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So the swing is constructed, but there are two problems- 1) it’s unpainted (which apparently isn’t ideal) and 2) it is hard to swing on it when it’s sitting on the floor!

Thankfully, I have an amazingly talented wife to help me with problem 1.  Remember, I am the guy who wanted to “just grab a yellow” from the store for our family room, so I need some help in the decorating department.  Lynne chose to paint the swing in a really good looking, faded white that kind of looked like a faded white wash.  This Miss Mustard Seed paint was really cool because it came in the mail as a powder, and it was up to us to add water to make it the consistency we wanted.  So getting that faded white wash look was actually kind of easy!IMG_0538 (1)

Lynne did two coats of milky white wash and waited a week before going over the whole piece with a rag soaked in tung oil to finish it.  She followed the online guidelines for oiling it and I think it turned out pretty well!

While she painted the swing, I started painting the back porch.  We decided to continue using Benjamin Moore’s Capitol White– the same color as our kitchen cabinets and porch ceiling.

 

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IMG_0411With the construction and painting complete, we now have to hang this bad boy.  This may sound like an easy task, but you seriously don’t want the swing to come crashing to the floor when people actually try to use it.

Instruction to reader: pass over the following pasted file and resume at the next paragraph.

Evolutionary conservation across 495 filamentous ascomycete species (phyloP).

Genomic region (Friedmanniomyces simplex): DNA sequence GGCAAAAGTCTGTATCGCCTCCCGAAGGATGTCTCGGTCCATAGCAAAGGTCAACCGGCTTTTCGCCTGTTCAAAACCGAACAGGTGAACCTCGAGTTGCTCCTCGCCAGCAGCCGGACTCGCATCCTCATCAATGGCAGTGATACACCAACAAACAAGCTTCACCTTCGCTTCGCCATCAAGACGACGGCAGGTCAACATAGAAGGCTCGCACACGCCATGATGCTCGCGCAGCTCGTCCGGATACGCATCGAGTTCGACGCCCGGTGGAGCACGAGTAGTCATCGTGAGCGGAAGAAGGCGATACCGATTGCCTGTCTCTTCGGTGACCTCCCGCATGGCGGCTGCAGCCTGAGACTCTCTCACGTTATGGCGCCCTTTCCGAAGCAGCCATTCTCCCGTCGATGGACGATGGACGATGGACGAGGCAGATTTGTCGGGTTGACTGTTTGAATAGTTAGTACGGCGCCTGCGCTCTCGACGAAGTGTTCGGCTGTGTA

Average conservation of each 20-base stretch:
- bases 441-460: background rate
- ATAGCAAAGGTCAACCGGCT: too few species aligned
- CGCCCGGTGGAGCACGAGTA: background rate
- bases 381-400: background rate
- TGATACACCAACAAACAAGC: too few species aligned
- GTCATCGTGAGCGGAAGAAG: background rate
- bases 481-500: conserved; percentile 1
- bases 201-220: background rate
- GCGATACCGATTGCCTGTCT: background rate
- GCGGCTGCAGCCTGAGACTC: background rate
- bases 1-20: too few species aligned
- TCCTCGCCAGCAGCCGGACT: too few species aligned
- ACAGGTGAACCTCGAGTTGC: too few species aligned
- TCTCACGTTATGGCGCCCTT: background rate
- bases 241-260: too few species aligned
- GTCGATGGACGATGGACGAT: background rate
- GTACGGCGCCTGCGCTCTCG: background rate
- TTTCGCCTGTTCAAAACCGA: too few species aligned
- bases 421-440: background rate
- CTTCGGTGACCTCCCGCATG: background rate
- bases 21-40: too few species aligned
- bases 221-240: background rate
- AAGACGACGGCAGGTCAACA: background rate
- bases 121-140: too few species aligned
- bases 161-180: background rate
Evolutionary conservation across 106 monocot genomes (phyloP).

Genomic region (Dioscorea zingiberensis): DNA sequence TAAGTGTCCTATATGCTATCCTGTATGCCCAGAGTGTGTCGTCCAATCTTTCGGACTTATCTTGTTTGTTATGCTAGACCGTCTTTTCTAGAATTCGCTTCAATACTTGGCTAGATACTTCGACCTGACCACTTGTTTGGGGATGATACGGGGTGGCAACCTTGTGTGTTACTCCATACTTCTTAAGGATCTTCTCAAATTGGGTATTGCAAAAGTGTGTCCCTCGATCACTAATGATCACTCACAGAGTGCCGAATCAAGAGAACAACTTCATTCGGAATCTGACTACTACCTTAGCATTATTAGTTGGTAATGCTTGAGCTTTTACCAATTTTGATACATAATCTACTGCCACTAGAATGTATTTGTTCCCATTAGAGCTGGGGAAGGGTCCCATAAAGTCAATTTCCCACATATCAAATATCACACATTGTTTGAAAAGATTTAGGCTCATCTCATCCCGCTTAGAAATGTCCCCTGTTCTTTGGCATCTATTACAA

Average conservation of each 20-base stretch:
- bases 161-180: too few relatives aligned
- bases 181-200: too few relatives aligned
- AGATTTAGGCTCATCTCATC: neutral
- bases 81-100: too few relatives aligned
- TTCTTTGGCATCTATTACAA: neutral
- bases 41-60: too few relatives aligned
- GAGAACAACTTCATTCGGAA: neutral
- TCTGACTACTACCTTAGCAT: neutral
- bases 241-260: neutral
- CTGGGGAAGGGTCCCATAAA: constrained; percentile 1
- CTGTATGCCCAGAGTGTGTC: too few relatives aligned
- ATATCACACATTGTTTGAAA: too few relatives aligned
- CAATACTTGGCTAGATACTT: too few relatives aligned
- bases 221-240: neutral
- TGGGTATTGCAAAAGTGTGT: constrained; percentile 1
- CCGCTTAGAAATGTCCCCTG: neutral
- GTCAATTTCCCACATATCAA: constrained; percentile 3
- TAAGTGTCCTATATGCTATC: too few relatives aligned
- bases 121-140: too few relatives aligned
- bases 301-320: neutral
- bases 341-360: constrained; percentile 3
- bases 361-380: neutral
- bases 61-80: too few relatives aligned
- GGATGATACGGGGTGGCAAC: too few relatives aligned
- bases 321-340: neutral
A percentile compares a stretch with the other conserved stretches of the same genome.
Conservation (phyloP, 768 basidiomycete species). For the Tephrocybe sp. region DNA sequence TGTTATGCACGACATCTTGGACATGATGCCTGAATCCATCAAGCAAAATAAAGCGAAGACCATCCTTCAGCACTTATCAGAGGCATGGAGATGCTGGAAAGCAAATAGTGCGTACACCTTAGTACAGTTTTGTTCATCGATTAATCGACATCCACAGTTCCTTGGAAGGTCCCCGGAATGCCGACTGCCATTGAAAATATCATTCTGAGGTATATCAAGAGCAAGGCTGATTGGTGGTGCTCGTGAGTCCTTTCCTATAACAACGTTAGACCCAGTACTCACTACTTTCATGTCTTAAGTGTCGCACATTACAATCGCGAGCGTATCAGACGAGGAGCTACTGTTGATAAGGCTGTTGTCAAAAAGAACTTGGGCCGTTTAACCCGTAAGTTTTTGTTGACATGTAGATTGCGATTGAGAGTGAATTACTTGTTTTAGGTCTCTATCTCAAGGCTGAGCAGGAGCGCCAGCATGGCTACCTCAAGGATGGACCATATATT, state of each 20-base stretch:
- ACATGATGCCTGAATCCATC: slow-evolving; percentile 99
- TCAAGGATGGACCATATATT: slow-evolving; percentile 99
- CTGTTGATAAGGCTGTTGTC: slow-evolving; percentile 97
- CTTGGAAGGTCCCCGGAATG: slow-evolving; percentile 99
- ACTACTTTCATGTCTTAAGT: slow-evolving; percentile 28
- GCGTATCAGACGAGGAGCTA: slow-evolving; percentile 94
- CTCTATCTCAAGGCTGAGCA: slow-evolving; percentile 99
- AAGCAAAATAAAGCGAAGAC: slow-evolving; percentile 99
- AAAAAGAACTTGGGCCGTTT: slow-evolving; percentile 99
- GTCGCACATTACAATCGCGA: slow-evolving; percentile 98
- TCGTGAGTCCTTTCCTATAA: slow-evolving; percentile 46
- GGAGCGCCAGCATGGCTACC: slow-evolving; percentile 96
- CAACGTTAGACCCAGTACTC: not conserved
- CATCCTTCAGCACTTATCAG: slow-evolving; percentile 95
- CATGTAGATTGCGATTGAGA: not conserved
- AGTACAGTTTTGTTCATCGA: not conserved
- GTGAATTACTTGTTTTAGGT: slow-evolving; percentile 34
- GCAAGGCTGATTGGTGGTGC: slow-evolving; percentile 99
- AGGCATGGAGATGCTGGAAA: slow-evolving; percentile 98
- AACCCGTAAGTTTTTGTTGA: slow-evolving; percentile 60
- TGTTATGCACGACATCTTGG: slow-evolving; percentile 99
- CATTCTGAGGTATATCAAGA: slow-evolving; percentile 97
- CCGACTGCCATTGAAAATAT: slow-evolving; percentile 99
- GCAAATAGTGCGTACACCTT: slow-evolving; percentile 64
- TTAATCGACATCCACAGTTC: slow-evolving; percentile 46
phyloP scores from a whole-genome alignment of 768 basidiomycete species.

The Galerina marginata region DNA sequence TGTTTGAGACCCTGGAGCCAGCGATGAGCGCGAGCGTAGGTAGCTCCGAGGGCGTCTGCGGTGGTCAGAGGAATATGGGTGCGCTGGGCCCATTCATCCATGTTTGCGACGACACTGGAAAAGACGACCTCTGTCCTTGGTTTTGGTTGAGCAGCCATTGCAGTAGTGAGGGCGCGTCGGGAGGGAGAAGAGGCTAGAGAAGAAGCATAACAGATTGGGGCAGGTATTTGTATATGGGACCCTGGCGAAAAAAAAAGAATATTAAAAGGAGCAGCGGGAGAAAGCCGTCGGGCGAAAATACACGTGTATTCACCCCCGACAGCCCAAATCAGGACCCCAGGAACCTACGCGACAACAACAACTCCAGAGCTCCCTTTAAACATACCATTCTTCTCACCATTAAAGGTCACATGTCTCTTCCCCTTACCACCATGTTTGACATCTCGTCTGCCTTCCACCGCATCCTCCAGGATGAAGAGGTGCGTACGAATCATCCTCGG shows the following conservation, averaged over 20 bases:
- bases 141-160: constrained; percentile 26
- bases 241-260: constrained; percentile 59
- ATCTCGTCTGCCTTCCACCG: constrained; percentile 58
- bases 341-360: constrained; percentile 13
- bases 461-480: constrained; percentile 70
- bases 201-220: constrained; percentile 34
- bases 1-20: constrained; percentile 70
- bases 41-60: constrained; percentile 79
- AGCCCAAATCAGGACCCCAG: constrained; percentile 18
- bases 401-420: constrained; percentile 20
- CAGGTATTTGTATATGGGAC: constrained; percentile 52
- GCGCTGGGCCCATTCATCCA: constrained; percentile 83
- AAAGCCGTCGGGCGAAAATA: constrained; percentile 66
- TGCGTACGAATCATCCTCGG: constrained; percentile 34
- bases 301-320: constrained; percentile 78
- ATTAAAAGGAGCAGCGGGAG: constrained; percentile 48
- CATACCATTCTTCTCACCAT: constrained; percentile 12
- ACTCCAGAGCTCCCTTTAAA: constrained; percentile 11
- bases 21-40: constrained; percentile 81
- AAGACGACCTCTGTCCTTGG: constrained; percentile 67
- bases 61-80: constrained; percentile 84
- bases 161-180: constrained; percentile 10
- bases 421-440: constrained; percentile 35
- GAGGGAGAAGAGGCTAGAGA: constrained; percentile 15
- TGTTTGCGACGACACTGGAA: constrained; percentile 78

First thing is to get hardware capable of even holding the amount of weight we are talking about.  I estimate the swing itself is around 150 lbs and two people would be an additional 400 lbs, so this hardware needs to hold a total of 550 lbs minimum.  Thankfully, our neighborhood Lowes had some nice 190 lb test galvanized eyelet screws (go with galvanized to avoid rust), making the max load a healthy 760 lbs.  We knew the ceiling attachment would be two points rather than four since that’s the style we wanted, so we ended up finding a sweet hitching ring with a 500 lb capacity making its limit 1000 lb!  That should definitely hold me lazily plopping down on the swing 🙂

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You also need to make sure you have a strong enough beam to support the weight.  With her usual great foresight, Lynne had one of the support beams in the porch roof reinforced when the porch was created.  However, this is pretty important since even the strongest setup will come crashing down if the ceiling beams can’t support the weight.DSC_0806

Now you’ve got to start measuring to make sure you not only put the ceiling anchors the correct distance apart, but also so that the swing is 1) in the middle of the room, 2) far enough away from the back wall to not hit it (we gave around three feet clearance or so) and 3) swings in parallel with the porch walls.  Fairly important stuff because you do NOT want to have to rehang that heavy thing!

 

From there, the ceiling anchors go into the support beams, and the eyelet screws go through the armrests into the armrest supports for some added strength.

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I attached the chain to both the ceiling using quick links (1000 lb+ capacity) and found these cool, ornamental anchor shackles (300 lb capacity) to attach the chain to the swing.

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(The shackles were kind of a pain to attach initially because of the weight of the swing, so other hardware is probably less annoying to use if the aesthetics aren’t important.)

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A few more touches before we’re all done and ready to enjoy!!!